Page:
the relatively recent rise of "digital publishing" and "self-publishing" and "independent publishing" and "retail publishing" and "library publishing" are prompting libraries' irregular (if not frantic) reconsideration of long-standing practices in the art and science of ebook acquisitions, collection development, cataloging, preservation and general memory-hole avoidance. not to put too fine a point on it, but e-commerce sites have in a relatively few short years built databases of available e-content to rival that of any library. in fact, e-commerce sites have built databases of content to rival that of every library, ever, combined. while remaining calm, libraries are nevertheless facing the new math of (amazon + apple) X google > worldcat + hathitrust. it's freaky out there, is the thing -- especially with respect to ebooks-related services, facilities, policies and prices. libraries now find themselves sort of suddenly stuck in the middle of this "digital publishing revolution" -- a world where ebooks don't really go out of print or out of stock, a world where ebooks are everywhere, immediately accessible, and ridiculously inexpensive, a world where virtual shelves are infinite, a world where there are way more ebooks than people, where literary and scholarly and popular ebooks alike are all collected and even curated in "the cloud," a world where publishers and distributors and booksellers and even authors may cede their publishing power to buyers and to readers, but certainly not to librarians.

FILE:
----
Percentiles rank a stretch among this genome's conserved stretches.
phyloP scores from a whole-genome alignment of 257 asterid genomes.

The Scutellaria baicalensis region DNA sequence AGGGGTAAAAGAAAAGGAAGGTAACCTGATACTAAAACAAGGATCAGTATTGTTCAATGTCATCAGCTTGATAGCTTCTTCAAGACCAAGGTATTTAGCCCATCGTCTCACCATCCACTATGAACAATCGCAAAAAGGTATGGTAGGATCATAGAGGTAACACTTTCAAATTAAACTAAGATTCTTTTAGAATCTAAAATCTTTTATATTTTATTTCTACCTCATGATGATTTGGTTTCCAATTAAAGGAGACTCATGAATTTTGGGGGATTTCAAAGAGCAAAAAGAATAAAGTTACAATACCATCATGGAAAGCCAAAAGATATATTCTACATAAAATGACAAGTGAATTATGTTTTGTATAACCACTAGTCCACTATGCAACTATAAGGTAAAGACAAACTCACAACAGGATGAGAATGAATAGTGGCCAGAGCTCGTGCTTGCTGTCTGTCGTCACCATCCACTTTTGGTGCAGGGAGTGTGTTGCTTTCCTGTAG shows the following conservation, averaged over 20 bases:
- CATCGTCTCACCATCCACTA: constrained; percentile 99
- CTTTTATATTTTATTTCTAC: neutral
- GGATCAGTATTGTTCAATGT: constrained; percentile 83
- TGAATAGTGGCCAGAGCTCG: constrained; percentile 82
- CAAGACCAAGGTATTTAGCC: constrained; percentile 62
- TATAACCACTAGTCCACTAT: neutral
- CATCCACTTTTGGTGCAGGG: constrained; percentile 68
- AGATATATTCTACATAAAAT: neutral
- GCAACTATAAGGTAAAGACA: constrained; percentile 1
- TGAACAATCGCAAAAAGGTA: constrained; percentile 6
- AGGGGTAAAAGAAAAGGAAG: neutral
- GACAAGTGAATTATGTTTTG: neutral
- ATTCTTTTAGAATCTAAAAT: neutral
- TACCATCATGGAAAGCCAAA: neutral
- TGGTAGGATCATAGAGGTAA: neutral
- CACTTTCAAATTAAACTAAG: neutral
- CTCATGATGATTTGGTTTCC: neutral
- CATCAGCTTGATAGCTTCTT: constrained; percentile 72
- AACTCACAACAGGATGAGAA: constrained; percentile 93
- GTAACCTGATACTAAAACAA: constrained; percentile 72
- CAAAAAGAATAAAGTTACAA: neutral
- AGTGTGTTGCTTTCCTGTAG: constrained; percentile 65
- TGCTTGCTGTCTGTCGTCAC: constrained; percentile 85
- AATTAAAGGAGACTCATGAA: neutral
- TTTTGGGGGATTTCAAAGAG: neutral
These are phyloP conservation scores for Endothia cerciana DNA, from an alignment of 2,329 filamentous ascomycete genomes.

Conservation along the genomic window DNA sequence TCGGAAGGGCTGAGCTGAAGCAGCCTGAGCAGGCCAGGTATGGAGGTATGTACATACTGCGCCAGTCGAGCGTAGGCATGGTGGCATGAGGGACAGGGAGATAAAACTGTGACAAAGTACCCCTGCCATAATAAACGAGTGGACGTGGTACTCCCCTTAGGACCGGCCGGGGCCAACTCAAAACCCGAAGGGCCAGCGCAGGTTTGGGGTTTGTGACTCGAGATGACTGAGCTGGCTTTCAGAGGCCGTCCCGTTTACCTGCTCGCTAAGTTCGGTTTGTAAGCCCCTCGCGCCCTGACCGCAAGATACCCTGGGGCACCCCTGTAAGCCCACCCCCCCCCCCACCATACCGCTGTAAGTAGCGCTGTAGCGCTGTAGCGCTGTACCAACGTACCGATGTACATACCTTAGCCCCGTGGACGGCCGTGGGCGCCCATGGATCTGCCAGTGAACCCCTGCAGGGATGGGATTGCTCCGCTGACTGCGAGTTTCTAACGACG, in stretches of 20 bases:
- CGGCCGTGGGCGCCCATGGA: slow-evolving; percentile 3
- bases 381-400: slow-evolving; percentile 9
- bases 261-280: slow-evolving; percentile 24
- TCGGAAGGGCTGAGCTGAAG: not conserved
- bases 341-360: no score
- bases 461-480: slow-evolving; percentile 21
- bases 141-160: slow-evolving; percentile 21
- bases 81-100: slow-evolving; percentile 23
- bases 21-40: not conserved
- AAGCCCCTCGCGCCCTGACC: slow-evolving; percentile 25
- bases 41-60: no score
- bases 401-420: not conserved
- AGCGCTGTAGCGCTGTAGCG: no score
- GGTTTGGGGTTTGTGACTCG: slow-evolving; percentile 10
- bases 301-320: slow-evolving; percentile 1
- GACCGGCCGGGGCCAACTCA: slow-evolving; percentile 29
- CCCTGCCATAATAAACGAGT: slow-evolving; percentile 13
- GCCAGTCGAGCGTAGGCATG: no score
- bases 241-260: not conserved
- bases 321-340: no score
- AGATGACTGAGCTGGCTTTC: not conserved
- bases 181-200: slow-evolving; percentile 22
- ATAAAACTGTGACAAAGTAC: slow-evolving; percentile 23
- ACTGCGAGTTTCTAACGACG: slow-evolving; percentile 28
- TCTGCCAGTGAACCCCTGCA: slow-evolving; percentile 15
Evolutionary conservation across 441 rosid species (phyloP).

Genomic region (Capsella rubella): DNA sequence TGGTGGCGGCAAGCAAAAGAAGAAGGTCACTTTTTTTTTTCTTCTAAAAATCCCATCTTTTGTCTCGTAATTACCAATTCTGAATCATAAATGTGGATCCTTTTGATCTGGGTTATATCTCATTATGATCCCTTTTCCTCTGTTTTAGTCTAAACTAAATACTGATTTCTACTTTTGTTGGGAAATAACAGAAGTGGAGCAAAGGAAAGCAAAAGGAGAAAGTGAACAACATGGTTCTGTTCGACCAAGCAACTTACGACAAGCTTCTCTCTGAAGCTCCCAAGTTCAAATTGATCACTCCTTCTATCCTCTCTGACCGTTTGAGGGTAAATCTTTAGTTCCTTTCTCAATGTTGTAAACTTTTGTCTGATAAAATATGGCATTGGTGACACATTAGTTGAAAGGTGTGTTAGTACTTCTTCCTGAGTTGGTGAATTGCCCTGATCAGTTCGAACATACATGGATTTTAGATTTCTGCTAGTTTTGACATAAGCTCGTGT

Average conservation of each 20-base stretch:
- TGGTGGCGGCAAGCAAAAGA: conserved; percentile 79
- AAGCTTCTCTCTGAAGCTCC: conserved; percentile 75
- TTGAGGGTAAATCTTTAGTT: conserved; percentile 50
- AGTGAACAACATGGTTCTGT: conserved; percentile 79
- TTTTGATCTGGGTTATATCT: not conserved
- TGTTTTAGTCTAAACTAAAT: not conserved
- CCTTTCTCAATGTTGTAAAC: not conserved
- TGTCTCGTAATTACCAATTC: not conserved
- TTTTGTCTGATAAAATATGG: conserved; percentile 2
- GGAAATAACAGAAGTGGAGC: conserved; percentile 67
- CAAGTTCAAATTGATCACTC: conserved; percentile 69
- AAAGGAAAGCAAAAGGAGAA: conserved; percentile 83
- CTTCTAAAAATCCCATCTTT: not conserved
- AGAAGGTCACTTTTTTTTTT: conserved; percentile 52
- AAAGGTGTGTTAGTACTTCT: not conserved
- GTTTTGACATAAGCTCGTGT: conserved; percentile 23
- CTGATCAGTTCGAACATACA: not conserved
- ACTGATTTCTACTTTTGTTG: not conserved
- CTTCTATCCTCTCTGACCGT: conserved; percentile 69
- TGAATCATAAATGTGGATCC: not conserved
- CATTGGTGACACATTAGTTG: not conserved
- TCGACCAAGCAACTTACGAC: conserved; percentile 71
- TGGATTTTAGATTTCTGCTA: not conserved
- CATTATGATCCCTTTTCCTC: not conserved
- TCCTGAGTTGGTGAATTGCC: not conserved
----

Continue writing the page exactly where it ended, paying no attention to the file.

so, the question is, still: what are we going to do about all these freaking ebooks?
join us: saving born-digital books in libraries, a freakout
tagline: 2 half-days of peace, love, and (not) freaking out about born-digital ebooks
where: zsr library, wake forest univ, wsnc, usa
when: thursday-friday, april 23-24, 2015